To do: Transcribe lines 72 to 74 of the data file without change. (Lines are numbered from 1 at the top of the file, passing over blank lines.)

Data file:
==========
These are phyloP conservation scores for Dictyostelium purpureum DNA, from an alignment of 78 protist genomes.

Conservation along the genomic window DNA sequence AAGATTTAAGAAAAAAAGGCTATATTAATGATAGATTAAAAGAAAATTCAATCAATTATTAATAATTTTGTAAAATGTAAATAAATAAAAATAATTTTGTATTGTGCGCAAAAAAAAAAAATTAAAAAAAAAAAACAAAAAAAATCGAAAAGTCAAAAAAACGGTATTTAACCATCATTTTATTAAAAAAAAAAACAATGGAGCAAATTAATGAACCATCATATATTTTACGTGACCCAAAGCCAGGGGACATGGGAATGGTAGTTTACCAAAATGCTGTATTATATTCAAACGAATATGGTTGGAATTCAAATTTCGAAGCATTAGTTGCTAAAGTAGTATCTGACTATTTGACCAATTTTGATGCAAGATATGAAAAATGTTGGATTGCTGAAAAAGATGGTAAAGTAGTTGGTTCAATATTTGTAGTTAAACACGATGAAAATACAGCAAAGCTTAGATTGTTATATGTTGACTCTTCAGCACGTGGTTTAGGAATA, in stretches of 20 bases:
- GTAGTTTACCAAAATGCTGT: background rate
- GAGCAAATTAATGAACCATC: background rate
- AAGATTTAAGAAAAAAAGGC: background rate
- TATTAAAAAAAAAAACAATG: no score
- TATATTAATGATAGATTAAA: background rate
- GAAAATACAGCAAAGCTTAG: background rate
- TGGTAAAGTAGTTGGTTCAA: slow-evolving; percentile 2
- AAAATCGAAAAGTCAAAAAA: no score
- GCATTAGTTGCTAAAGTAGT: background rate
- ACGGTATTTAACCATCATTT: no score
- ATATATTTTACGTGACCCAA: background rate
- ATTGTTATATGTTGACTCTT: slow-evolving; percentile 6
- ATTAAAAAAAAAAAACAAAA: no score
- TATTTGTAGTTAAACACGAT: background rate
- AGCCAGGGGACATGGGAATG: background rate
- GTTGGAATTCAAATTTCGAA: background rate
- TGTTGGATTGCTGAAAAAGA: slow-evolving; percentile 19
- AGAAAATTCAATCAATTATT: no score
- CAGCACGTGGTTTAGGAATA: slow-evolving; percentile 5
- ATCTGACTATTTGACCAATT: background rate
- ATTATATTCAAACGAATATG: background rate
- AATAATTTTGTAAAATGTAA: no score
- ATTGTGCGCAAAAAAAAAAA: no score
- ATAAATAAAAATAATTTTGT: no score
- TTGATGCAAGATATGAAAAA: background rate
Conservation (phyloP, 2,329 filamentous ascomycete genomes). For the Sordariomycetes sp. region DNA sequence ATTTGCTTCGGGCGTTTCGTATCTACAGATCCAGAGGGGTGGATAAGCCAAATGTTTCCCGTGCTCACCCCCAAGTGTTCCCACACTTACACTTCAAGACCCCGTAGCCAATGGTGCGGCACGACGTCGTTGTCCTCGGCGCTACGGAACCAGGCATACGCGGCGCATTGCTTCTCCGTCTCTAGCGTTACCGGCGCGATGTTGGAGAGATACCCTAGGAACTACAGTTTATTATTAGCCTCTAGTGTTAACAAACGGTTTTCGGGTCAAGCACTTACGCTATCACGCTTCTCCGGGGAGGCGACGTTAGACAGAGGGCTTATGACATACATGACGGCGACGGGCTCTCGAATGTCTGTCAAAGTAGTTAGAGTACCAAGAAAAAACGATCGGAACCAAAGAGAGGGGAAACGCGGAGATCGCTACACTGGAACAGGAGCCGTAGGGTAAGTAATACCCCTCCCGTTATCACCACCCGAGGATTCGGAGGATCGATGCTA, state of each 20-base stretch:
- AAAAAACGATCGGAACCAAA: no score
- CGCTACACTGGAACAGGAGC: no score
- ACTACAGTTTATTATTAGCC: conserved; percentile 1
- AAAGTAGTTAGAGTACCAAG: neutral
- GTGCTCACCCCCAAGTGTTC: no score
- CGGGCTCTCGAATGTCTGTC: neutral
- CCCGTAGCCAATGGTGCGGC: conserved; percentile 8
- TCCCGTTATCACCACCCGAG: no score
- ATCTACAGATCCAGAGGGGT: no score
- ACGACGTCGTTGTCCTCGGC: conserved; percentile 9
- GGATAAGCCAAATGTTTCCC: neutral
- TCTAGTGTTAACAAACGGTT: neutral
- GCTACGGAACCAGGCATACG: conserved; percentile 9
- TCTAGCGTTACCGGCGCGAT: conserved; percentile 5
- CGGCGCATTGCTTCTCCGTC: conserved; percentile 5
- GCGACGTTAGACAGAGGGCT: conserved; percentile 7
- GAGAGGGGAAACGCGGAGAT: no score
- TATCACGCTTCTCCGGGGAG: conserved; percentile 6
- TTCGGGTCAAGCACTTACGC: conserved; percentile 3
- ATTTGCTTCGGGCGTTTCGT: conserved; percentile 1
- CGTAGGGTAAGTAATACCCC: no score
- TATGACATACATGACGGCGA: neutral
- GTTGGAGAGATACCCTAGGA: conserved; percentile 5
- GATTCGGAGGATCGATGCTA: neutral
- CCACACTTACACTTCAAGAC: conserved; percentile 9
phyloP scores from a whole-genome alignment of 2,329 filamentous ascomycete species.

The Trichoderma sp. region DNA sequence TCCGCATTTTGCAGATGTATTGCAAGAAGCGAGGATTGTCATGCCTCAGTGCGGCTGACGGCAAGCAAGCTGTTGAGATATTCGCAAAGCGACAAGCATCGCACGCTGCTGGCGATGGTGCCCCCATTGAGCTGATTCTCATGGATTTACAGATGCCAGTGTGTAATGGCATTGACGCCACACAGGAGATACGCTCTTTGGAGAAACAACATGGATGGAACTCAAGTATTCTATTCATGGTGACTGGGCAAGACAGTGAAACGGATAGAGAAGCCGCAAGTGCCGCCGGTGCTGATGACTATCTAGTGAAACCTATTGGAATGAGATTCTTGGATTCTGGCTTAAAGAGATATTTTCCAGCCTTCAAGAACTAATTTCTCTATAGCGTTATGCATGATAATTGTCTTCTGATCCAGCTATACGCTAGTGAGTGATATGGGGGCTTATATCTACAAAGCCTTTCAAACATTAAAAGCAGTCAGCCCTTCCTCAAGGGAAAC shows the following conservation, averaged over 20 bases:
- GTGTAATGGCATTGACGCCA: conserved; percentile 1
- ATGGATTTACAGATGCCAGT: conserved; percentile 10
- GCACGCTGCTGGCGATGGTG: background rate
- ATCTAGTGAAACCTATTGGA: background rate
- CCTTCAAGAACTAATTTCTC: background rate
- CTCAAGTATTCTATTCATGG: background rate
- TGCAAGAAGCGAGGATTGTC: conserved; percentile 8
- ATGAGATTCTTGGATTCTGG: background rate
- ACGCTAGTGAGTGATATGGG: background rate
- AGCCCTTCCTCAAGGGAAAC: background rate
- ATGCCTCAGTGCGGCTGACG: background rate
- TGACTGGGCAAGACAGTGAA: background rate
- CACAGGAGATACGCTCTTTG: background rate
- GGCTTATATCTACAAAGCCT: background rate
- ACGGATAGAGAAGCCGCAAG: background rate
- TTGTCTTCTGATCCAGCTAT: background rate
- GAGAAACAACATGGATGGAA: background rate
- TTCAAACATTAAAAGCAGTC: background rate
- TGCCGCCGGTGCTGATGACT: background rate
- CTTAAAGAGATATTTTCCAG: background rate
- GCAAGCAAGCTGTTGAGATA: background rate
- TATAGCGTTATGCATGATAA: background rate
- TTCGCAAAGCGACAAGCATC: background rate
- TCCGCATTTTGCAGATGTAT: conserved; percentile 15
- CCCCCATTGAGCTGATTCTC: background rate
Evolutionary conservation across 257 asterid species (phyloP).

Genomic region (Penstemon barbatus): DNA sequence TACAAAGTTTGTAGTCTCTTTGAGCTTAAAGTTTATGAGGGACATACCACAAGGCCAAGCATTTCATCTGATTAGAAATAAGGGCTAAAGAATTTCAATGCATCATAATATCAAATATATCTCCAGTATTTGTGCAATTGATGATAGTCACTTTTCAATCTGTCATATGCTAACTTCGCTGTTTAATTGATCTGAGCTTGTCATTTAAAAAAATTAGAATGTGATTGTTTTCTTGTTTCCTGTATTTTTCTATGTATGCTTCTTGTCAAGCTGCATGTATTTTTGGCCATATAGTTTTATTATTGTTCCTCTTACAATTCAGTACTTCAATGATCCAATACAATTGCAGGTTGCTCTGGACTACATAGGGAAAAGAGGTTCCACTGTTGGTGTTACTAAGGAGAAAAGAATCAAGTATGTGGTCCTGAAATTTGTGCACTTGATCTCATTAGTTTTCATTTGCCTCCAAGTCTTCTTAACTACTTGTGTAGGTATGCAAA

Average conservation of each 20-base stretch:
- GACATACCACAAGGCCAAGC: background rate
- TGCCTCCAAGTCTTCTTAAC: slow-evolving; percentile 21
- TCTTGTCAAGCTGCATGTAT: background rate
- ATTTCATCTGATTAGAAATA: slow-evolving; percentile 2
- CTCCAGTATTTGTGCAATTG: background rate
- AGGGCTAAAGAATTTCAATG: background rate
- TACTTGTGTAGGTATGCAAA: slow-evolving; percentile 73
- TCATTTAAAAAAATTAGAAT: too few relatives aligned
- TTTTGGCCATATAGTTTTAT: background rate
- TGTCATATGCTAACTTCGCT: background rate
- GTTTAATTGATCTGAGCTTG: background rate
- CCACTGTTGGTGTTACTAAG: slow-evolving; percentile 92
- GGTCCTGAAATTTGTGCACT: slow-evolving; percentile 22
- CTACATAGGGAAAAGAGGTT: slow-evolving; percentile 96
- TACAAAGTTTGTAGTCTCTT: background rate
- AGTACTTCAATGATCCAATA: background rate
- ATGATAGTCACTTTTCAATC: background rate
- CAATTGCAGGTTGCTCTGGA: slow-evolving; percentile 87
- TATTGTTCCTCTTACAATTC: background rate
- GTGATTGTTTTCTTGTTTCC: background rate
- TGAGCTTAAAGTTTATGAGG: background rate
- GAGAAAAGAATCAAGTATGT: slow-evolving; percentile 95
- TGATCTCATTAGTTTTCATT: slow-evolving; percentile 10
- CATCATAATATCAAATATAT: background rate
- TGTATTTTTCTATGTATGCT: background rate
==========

- GAGAAACAACATGGATGGAA: background rate
- TTCAAACATTAAAAGCAGTC: background rate
- TGCCGCCGGTGCTGATGACT: background rate